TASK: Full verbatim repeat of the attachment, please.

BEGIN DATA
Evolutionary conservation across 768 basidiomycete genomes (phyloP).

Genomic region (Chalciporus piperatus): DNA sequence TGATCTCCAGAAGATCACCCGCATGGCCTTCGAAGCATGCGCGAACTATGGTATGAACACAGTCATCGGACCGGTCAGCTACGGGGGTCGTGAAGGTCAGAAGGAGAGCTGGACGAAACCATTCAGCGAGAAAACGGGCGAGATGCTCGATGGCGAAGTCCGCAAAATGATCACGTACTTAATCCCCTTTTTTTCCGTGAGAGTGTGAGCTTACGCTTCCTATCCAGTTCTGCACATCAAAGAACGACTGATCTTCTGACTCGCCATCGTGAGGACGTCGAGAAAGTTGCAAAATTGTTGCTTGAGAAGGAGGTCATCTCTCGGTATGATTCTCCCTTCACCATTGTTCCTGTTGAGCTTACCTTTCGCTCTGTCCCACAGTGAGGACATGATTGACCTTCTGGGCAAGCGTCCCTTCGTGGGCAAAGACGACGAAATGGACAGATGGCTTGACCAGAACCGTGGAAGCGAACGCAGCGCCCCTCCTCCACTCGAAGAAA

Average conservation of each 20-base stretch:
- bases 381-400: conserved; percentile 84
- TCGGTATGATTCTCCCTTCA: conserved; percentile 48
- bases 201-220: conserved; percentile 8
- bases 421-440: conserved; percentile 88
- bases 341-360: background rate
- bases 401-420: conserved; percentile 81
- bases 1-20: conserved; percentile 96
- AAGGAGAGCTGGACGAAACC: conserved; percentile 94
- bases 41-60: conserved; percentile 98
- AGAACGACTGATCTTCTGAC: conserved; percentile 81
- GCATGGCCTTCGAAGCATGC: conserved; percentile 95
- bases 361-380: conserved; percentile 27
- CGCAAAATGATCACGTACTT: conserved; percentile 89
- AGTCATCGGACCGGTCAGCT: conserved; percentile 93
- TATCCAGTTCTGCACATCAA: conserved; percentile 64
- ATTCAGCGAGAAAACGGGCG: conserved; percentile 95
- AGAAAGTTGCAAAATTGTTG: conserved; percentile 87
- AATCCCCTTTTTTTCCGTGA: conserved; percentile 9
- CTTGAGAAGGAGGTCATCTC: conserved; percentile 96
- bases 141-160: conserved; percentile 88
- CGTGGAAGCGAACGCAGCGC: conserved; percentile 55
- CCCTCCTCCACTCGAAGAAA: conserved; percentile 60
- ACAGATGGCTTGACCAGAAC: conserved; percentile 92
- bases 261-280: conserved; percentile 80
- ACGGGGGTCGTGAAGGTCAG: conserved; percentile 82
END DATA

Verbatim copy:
Evolutionary conservation across 768 basidiomycete genomes (phyloP).

Genomic region (Chalciporus piperatus): DNA sequence TGATCTCCAGAAGATCACCCGCATGGCCTTCGAAGCATGCGCGAACTATGGTATGAACACAGTCATCGGACCGGTCAGCTACGGGGGTCGTGAAGGTCAGAAGGAGAGCTGGACGAAACCATTCAGCGAGAAAACGGGCGAGATGCTCGATGGCGAAGTCCGCAAAATGATCACGTACTTAATCCCCTTTTTTTCCGTGAGAGTGTGAGCTTACGCTTCCTATCCAGTTCTGCACATCAAAGAACGACTGATCTTCTGACTCGCCATCGTGAGGACGTCGAGAAAGTTGCAAAATTGTTGCTTGAGAAGGAGGTCATCTCTCGGTATGATTCTCCCTTCACCATTGTTCCTGTTGAGCTTACCTTTCGCTCTGTCCCACAGTGAGGACATGATTGACCTTCTGGGCAAGCGTCCCTTCGTGGGCAAAGACGACGAAATGGACAGATGGCTTGACCAGAACCGTGGAAGCGAACGCAGCGCCCCTCCTCCACTCGAAGAAA

Average conservation of each 20-base stretch:
- bases 381-400: conserved; percentile 84
- TCGGTATGATTCTCCCTTCA: conserved; percentile 48
- bases 201-220: conserved; percentile 8
- bases 421-440: conserved; percentile 88
- bases 341-360: background rate
- bases 401-420: conserved; percentile 81
- bases 1-20: conserved; percentile 96
- AAGGAGAGCTGGACGAAACC: conserved; percentile 94
- bases 41-60: conserved; percentile 98
- AGAACGACTGATCTTCTGAC: conserved; percentile 81
- GCATGGCCTTCGAAGCATGC: conserved; percentile 95
- bases 361-380: conserved; percentile 27
- CGCAAAATGATCACGTACTT: conserved; percentile 89
- AGTCATCGGACCGGTCAGCT: conserved; percentile 93
- TATCCAGTTCTGCACATCAA: conserved; percentile 64
- ATTCAGCGAGAAAACGGGCG: conserved; percentile 95
- AGAAAGTTGCAAAATTGTTG: conserved; percentile 87
- AATCCCCTTTTTTTCCGTGA: conserved; percentile 9
- CTTGAGAAGGAGGTCATCTC: conserved; percentile 96
- bases 141-160: conserved; percentile 88
- CGTGGAAGCGAACGCAGCGC: conserved; percentile 55
- CCCTCCTCCACTCGAAGAAA: conserved; percentile 60
- ACAGATGGCTTGACCAGAAC: conserved; percentile 92
- bases 261-280: conserved; percentile 80
- ACGGGGGTCGTGAAGGTCAG: conserved; percentile 82